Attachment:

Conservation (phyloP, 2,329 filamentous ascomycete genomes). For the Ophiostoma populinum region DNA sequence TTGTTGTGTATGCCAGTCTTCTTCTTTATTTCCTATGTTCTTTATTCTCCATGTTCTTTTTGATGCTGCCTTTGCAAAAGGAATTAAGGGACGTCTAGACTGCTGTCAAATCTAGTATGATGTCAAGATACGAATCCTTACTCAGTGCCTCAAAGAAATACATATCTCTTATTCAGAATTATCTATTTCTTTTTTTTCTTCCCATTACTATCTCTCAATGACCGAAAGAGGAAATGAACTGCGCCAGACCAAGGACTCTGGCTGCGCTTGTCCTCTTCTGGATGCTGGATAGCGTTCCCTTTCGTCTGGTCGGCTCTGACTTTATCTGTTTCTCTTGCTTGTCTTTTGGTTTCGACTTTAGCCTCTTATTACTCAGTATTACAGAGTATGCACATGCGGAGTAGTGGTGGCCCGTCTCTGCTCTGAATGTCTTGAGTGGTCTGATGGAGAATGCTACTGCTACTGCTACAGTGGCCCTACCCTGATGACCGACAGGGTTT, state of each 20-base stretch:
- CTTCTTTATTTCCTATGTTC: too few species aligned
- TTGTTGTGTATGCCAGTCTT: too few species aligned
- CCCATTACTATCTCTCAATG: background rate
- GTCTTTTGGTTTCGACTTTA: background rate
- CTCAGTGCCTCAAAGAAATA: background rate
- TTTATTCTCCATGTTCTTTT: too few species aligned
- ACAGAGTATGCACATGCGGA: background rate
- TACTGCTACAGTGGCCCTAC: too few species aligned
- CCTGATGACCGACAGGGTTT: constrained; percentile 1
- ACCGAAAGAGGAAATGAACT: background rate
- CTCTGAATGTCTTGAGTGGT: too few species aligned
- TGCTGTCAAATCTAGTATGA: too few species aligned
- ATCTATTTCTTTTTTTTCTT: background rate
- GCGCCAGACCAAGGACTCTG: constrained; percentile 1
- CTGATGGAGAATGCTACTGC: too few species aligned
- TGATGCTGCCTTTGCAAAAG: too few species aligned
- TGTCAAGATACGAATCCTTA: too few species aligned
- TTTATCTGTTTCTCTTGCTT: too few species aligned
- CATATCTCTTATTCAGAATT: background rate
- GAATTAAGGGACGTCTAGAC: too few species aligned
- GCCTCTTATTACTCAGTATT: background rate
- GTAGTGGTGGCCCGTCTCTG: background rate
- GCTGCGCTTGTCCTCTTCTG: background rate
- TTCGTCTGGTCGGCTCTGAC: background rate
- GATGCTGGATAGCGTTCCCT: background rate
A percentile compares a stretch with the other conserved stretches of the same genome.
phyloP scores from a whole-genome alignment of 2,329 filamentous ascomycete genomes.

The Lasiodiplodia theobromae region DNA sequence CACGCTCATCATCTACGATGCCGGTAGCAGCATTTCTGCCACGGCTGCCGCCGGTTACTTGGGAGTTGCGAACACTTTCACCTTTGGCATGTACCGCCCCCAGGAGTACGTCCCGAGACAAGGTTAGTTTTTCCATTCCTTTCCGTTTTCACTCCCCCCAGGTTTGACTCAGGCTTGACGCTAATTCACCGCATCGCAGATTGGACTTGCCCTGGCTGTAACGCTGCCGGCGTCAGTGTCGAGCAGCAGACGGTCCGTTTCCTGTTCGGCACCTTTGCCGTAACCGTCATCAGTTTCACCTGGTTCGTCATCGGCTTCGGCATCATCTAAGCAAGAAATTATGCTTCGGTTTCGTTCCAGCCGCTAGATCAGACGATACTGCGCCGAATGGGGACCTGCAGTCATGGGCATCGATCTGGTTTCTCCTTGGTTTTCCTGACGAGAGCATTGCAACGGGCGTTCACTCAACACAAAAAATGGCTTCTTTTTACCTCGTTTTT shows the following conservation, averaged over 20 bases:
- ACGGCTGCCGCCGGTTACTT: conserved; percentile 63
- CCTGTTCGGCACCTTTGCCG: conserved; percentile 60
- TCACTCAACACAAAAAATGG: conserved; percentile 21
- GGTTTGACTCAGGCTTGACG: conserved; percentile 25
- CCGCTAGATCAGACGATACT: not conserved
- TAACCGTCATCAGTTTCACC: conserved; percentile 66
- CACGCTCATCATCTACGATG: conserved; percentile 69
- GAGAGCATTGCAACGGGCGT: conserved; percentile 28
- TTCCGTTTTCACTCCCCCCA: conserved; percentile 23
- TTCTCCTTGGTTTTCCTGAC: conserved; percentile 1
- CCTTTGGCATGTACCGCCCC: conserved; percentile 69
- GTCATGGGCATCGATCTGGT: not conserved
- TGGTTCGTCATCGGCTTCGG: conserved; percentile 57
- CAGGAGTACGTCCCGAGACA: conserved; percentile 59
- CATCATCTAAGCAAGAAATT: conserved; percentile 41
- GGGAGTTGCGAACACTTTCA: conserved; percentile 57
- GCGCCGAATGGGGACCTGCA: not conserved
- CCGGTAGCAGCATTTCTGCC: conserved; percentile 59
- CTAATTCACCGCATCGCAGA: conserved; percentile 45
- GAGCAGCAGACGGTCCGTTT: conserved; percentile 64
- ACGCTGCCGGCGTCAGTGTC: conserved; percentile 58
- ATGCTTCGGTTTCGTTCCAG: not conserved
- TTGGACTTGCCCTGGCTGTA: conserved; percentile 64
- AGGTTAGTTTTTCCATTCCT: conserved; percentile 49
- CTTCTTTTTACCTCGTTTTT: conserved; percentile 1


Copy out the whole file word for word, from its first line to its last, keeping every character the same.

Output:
Conservation (phyloP, 2,329 filamentous ascomycete genomes). For the Ophiostoma populinum region DNA sequence TTGTTGTGTATGCCAGTCTTCTTCTTTATTTCCTATGTTCTTTATTCTCCATGTTCTTTTTGATGCTGCCTTTGCAAAAGGAATTAAGGGACGTCTAGACTGCTGTCAAATCTAGTATGATGTCAAGATACGAATCCTTACTCAGTGCCTCAAAGAAATACATATCTCTTATTCAGAATTATCTATTTCTTTTTTTTCTTCCCATTACTATCTCTCAATGACCGAAAGAGGAAATGAACTGCGCCAGACCAAGGACTCTGGCTGCGCTTGTCCTCTTCTGGATGCTGGATAGCGTTCCCTTTCGTCTGGTCGGCTCTGACTTTATCTGTTTCTCTTGCTTGTCTTTTGGTTTCGACTTTAGCCTCTTATTACTCAGTATTACAGAGTATGCACATGCGGAGTAGTGGTGGCCCGTCTCTGCTCTGAATGTCTTGAGTGGTCTGATGGAGAATGCTACTGCTACTGCTACAGTGGCCCTACCCTGATGACCGACAGGGTTT, state of each 20-base stretch:
- CTTCTTTATTTCCTATGTTC: too few species aligned
- TTGTTGTGTATGCCAGTCTT: too few species aligned
- CCCATTACTATCTCTCAATG: background rate
- GTCTTTTGGTTTCGACTTTA: background rate
- CTCAGTGCCTCAAAGAAATA: background rate
- TTTATTCTCCATGTTCTTTT: too few species aligned
- ACAGAGTATGCACATGCGGA: background rate
- TACTGCTACAGTGGCCCTAC: too few species aligned
- CCTGATGACCGACAGGGTTT: constrained; percentile 1
- ACCGAAAGAGGAAATGAACT: background rate
- CTCTGAATGTCTTGAGTGGT: too few species aligned
- TGCTGTCAAATCTAGTATGA: too few species aligned
- ATCTATTTCTTTTTTTTCTT: background rate
- GCGCCAGACCAAGGACTCTG: constrained; percentile 1
- CTGATGGAGAATGCTACTGC: too few species aligned
- TGATGCTGCCTTTGCAAAAG: too few species aligned
- TGTCAAGATACGAATCCTTA: too few species aligned
- TTTATCTGTTTCTCTTGCTT: too few species aligned
- CATATCTCTTATTCAGAATT: background rate
- GAATTAAGGGACGTCTAGAC: too few species aligned
- GCCTCTTATTACTCAGTATT: background rate
- GTAGTGGTGGCCCGTCTCTG: background rate
- GCTGCGCTTGTCCTCTTCTG: background rate
- TTCGTCTGGTCGGCTCTGAC: background rate
- GATGCTGGATAGCGTTCCCT: background rate
A percentile compares a stretch with the other conserved stretches of the same genome.
phyloP scores from a whole-genome alignment of 2,329 filamentous ascomycete genomes.

The Lasiodiplodia theobromae region DNA sequence CACGCTCATCATCTACGATGCCGGTAGCAGCATTTCTGCCACGGCTGCCGCCGGTTACTTGGGAGTTGCGAACACTTTCACCTTTGGCATGTACCGCCCCCAGGAGTACGTCCCGAGACAAGGTTAGTTTTTCCATTCCTTTCCGTTTTCACTCCCCCCAGGTTTGACTCAGGCTTGACGCTAATTCACCGCATCGCAGATTGGACTTGCCCTGGCTGTAACGCTGCCGGCGTCAGTGTCGAGCAGCAGACGGTCCGTTTCCTGTTCGGCACCTTTGCCGTAACCGTCATCAGTTTCACCTGGTTCGTCATCGGCTTCGGCATCATCTAAGCAAGAAATTATGCTTCGGTTTCGTTCCAGCCGCTAGATCAGACGATACTGCGCCGAATGGGGACCTGCAGTCATGGGCATCGATCTGGTTTCTCCTTGGTTTTCCTGACGAGAGCATTGCAACGGGCGTTCACTCAACACAAAAAATGGCTTCTTTTTACCTCGTTTTT shows the following conservation, averaged over 20 bases:
- ACGGCTGCCGCCGGTTACTT: conserved; percentile 63
- CCTGTTCGGCACCTTTGCCG: conserved; percentile 60
- TCACTCAACACAAAAAATGG: conserved; percentile 21
- GGTTTGACTCAGGCTTGACG: conserved; percentile 25
- CCGCTAGATCAGACGATACT: not conserved
- TAACCGTCATCAGTTTCACC: conserved; percentile 66
- CACGCTCATCATCTACGATG: conserved; percentile 69
- GAGAGCATTGCAACGGGCGT: conserved; percentile 28
- TTCCGTTTTCACTCCCCCCA: conserved; percentile 23
- TTCTCCTTGGTTTTCCTGAC: conserved; percentile 1
- CCTTTGGCATGTACCGCCCC: conserved; percentile 69
- GTCATGGGCATCGATCTGGT: not conserved
- TGGTTCGTCATCGGCTTCGG: conserved; percentile 57
- CAGGAGTACGTCCCGAGACA: conserved; percentile 59
- CATCATCTAAGCAAGAAATT: conserved; percentile 41
- GGGAGTTGCGAACACTTTCA: conserved; percentile 57
- GCGCCGAATGGGGACCTGCA: not conserved
- CCGGTAGCAGCATTTCTGCC: conserved; percentile 59
- CTAATTCACCGCATCGCAGA: conserved; percentile 45
- GAGCAGCAGACGGTCCGTTT: conserved; percentile 64
- ACGCTGCCGGCGTCAGTGTC: conserved; percentile 58
- ATGCTTCGGTTTCGTTCCAG: not conserved
- TTGGACTTGCCCTGGCTGTA: conserved; percentile 64
- AGGTTAGTTTTTCCATTCCT: conserved; percentile 49
- CTTCTTTTTACCTCGTTTTT: conserved; percentile 1